Nobody has a better handle on the late night scene than Bill Carter at The New York Times. The author of The Late Shift and, more recently, Desperate Networks, Carter's connections with industry power players runs deep, even after he's spilled the beans so many times in the past. I know from personal experience that he's an easy guy to talk to and one hell of a listener. Being the Times' guy, he gets to sit down on a bench next to Les Moonves at the CBS press tour party and share a private moment. He also knows when to lock all that up in the vault and when to run with it large--which is why Moonves and others keep talking to him.
So when Carter says Jay Leno will bolt NBC once his Tonight Show deal is done in 2009 to become the highest-paid player at 11:30, take it to the bank.
The full story is here in today's New York Times. Among the highlights: Conan O'Brien, promised the Tonight Show in a deal to take effect in the fall of 2009, will probably shut down NBC's Late Night with Conan O'Brien in January of next year. That will give him six months or so to take over The Tonight Show, which will be shot in a new studio NBC is building now.
Replacing O'Brien on Late Night at 12:35 will most likely be former SNL star Jimmy Fallon, Lorne Michaels' hand-picked successor. Michaels, who snatched O'Brien from obscurity, producers Late Night through his company, Broadway Video.
Leno will remain under contract to NBC and can not launch a rival show until Jan., 2010, allowing O'Brien a few months to get a leg up at 11:30.
NBC, of course, wants to keep both Leno and O'Brien. All Leno wants, as Carter re-states, is to keep "doing jokes at 11:30." NBC takes that away late next year, despite the fact that Leno, even without writers through the strike, continues to dominate arch rival Letterman in the ratings.
Which is why Leno, NBC's ultimate company man, is likely to walk. While no one is supposed to be negotiating with him yet, among the networks and studios circling are ABC, Fox and Sony. The latter is said to be offering Leno his own new studio on their lot and $40 million a year--well above David Letterman's current take, rumored to be north of $30 million. Carter figures Leno now squeaks by at a mere $25 million (plus whatever he hauls in through hundreds of club dates a year).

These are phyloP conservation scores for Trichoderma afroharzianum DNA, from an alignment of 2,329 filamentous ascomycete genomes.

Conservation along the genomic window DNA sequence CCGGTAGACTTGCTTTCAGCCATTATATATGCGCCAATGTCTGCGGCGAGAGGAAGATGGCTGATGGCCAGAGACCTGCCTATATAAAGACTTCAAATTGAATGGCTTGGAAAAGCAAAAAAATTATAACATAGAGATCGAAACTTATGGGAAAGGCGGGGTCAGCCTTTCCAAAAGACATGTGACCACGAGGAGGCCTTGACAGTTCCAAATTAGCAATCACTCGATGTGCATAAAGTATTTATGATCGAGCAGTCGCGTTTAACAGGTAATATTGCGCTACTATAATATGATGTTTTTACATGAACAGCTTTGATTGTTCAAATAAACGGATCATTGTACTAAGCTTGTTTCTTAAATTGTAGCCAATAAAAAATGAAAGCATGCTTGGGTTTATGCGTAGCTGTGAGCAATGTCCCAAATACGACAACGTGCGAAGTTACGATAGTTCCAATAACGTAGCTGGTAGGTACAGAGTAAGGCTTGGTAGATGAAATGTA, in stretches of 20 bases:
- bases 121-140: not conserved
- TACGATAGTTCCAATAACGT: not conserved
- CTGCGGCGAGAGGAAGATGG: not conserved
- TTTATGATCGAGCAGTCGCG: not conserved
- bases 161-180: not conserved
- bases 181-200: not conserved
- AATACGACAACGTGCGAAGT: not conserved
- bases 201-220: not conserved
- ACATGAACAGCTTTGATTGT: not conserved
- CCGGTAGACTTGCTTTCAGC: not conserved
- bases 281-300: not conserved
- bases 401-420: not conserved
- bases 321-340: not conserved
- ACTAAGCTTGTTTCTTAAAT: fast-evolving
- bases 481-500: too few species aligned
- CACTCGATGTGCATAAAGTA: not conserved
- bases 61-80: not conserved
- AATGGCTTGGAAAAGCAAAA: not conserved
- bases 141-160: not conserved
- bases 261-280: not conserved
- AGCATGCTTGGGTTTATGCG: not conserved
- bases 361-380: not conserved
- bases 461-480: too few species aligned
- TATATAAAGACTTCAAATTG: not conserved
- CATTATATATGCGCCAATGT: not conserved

If Leno chooses ABC, one rumored scenario, they'll cancel Nightline and give him their 11:30 slot. Fox would likely offer him 11 p.m.
Not mentioned in Carter's piece is the fate of ABC's Jimmy Kimmel, who keeps steadily inching up on his rivals in the ratings and has generated a lot of heat lately with his hilarious "I'm F***ing Matt Damon" videos with girlfriend Sarah Silverman. Leno and Kimmel teamed up during the recent writers strike, guesting on each other's shows. Have they formed an alliance heading into this high stakes game of network tribal council? Will Leno eventually cut a deal where he owns his show and owns Kimmel's that follows?
All that is certain is that NBC's gamble to keep O'Brien in this protracted five year Tonight Show hand off is not going to be enough all by itself to keep the Peacock network No. 1. Like everything else in television, late night is up for grabs heading into 2009. Look for Carter to explain it all to us before then.